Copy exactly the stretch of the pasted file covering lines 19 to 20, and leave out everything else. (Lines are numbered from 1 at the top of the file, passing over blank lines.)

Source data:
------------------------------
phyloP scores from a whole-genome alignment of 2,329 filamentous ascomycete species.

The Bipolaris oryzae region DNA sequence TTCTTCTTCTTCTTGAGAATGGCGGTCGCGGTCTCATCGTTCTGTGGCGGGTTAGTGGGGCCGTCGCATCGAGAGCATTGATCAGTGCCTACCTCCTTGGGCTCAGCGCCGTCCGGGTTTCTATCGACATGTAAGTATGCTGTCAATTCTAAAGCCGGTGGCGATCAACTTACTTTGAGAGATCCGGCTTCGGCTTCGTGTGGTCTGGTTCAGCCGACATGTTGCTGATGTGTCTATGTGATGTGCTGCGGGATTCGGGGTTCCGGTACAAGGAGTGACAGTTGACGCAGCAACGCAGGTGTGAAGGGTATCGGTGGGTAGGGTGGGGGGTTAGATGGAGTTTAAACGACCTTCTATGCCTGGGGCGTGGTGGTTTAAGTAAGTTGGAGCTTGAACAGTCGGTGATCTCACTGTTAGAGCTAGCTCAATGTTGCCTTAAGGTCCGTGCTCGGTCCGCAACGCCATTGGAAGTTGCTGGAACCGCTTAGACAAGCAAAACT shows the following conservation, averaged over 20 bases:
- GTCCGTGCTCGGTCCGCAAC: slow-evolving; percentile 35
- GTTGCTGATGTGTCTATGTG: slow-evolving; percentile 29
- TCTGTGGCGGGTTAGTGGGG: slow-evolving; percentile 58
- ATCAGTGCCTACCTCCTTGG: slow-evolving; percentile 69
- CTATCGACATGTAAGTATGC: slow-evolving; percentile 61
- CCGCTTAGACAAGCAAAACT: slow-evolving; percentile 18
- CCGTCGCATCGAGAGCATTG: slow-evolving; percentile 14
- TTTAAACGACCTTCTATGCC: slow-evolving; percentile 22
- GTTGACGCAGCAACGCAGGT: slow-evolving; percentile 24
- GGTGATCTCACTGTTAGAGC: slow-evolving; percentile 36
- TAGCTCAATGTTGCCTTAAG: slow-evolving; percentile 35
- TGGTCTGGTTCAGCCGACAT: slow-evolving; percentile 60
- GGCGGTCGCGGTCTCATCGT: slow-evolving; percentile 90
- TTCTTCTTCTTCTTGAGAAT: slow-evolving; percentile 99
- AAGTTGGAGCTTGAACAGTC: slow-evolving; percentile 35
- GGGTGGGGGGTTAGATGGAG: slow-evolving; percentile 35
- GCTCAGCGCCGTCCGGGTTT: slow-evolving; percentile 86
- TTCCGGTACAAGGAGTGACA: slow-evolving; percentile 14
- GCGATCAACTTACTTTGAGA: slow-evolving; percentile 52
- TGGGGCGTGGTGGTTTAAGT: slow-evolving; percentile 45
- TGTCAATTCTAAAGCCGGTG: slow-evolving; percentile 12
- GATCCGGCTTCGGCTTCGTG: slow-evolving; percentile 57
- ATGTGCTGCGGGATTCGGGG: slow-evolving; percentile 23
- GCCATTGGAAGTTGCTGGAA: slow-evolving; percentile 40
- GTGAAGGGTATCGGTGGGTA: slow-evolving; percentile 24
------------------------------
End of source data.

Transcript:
- GCTCAGCGCCGTCCGGGTTT: slow-evolving; percentile 86
- TTCCGGTACAAGGAGTGACA: slow-evolving; percentile 14